Closing the songbook: The year winds down for PV choirs and seniors say goodbye


Grace Engstrom

Senior choir members stand with their choral directors and pianist at their final concert of the 2020-2021 school year.

Anna Thorne, Arts & Entertainment Editor

As the end of the school year is beginning to wind down, so are extracurriculars. Activities such as choir have been a huge part of many of these teenagers’ lives.

Due to the pandemic and a need to implement guidelines and safety measures, choir and similar activities have been presented with many challenges. As a result of these difficulties, the choral activities this year have had to make many adaptations.

For a majority of the year there has not been a live audience, and choirs have had to perform at separate times instead of one cohesive concert. This was the reality until the district choral festival in February, the jazz concert, the recent large group festival and the awards concert. 

All of these have had some sort of audience, as well as have allowed the choirs to perform together in some arrangement. Due to the increase in vaccinations and other circumstances such as CDC guidelines shifting, these activities were deemed safe to partake in. 

Despite all of these challenges, this year has been quite impactful and memorable for many seniors. It has not resembled normal choir years in the slightest, but it has still managed to leave a lasting impact on students. 

The most recent occurrences for PV choirs include the state large group competition on May 8 and the choral awards concert on May 10. 

The large group competition was the first choral activity of the 2020-2021 school year that resembled a similar format to a normal year. Each choir performed select musical pieces for three three experienced, well-trained judges. They were then given ratings based on their performances and guests were allowed to watch in the audience. 

The choral awards concert was comparable as every PV choir was able to perform in the gym with an audience as well. Although it did not appear until the end of the school year, these were some of the most normal performances the PV choirs had been able to experience all year.

At the awards concert seniors were honored and awards such as “Most Valuable Member” were distributed. These moments allowed for many students, specifically seniors, to feel as if they made an impact and fostered connections within this abnormal senior year.

For the senior choir students, these last moments have felt more than bittersweet. Closing out their high school choral careers in such a unique time in their lives has been interesting for many to say the least, but it has allowed them to reflect on the moments they cherished most.

Senior Lydia Cox has been involved in choir since she was in sixth grade, and although she is ready to move into the next chapter of her life, she has enjoyed being able to make as many memories as possible.

“I am very proud of what we have done this year, given all of our challenges. This year’s choir is the best one I’ve had the pleasure to be a part of. Both talent wise and just as a community,” Cox explained. “I enjoyed the way we managed to still create bonds between us even though we weren’t allowed a lot of the things that really make the choir feel like a family.”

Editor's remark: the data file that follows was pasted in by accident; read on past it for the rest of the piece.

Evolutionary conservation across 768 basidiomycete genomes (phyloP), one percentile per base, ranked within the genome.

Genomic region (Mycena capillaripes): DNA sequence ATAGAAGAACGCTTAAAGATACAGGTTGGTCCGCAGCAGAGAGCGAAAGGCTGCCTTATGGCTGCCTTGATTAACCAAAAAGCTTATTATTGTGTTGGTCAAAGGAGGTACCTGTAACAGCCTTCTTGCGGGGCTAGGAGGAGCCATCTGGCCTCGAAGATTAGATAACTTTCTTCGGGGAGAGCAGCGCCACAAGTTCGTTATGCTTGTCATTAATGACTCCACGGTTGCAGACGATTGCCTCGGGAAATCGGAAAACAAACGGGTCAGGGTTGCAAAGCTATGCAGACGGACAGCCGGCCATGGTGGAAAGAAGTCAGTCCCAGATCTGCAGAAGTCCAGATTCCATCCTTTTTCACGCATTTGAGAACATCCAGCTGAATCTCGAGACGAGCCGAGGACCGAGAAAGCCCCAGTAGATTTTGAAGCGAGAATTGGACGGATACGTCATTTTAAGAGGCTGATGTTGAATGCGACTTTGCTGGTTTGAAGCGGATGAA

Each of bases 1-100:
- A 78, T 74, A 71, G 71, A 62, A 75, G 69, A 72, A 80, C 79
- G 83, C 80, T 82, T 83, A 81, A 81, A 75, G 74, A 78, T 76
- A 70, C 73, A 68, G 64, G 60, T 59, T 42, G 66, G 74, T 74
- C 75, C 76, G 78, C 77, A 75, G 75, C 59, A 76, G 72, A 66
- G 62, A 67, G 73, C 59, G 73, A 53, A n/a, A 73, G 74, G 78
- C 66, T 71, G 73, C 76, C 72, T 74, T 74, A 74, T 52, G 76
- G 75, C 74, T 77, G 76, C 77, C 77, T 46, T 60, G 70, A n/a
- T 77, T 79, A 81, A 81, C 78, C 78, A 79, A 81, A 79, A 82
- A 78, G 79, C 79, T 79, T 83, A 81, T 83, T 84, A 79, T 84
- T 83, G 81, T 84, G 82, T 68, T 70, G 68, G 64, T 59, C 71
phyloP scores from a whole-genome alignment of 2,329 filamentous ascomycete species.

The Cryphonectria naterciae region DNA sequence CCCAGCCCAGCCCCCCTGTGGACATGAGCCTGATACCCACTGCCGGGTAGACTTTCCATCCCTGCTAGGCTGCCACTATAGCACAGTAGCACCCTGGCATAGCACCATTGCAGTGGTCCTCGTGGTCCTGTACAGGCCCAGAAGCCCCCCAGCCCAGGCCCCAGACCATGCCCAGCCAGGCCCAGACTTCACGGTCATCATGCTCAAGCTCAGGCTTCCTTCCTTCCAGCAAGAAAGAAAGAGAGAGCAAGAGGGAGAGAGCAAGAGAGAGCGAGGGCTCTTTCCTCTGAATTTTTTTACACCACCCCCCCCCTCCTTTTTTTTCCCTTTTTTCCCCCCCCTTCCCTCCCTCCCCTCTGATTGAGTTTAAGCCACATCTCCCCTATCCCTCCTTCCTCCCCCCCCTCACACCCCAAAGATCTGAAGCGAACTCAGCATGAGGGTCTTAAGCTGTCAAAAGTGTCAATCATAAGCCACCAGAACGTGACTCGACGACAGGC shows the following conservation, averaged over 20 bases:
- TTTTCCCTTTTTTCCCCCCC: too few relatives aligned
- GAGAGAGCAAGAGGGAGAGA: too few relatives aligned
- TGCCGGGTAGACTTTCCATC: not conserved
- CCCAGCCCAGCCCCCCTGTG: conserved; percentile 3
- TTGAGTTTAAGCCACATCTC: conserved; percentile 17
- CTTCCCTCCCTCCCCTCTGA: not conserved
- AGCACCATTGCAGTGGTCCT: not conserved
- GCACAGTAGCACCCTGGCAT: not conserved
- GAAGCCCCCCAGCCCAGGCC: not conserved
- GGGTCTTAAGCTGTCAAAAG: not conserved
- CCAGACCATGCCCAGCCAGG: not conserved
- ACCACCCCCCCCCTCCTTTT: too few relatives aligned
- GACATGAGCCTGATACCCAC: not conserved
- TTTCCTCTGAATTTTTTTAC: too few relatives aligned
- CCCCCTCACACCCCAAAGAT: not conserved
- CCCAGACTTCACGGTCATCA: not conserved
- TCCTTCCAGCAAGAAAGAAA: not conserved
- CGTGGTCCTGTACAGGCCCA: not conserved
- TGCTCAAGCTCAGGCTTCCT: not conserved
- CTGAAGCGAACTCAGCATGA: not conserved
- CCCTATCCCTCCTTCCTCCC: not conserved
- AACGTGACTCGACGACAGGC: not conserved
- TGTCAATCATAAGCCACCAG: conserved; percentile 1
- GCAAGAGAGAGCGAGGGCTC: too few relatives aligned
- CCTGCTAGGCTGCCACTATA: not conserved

Cox has achieved many reputable accomplishments for the PV choral department. But for her, the most important part of her entire career as a PV choir member has been the experiences she gets to look back on with the people she has grown up with.

“It was so incredible to tie for ‘Outstanding Senior Vocalist’ at awards night with Ben Curran. He is one of my best friends, so getting to share that with him was incredibly special and something I am very proud of,” Cox reflected. “Not because it’s an award, but because I got to receive that with someone who means so much to me.”

Creating these memories and bonds with people has created a lasting impact on many seniors. Cox is not the only one who felt as though the difficulties of this year allowed for singers to grow closer through struggle, as senior Gabe Johnson feels similarly. 

Throughout the challenges this year posed, students such as Johnson were able to thrive in a new environment.

“Although this year was challenging in its own unique way, I feel like I have grown as a singer just as much as, if not more, than any other year. Because we were all spread out I was forced to sing a little more secluded, and that enabled me to hear myself more,” Johnson explained. “As a result I was able to focus on myself as an individual more than in years past.”

The growth Johnson felt this year did not come without struggles or disappointment, but he has been able to look at the bigger picture and focus on the experiences that allowed him to prosper within adversity.

“Being able to participate in large group festival was one of the first bits of normalcy that I’ve been able to experience this year and I was glad that it happened. Although I am sad that it is all coming to an end, I’m glad that I now have something to reflect on in the future,” Johnson digressed.

For the department as a whole, the setbacks experienced this year have been unlike anything they have ever had to face before. Creating experiences which foster a memorable and impactful environment for students was a difficult task for the choir directors.

Seniors such as Cox and Johnson recognized these difficulties, and through immense disappointments, they were able to find peace in the closing of this year. Although it was nothing like they had all expected, the end of this year provided a notable goodbye for the seniors and the choir department as a whole.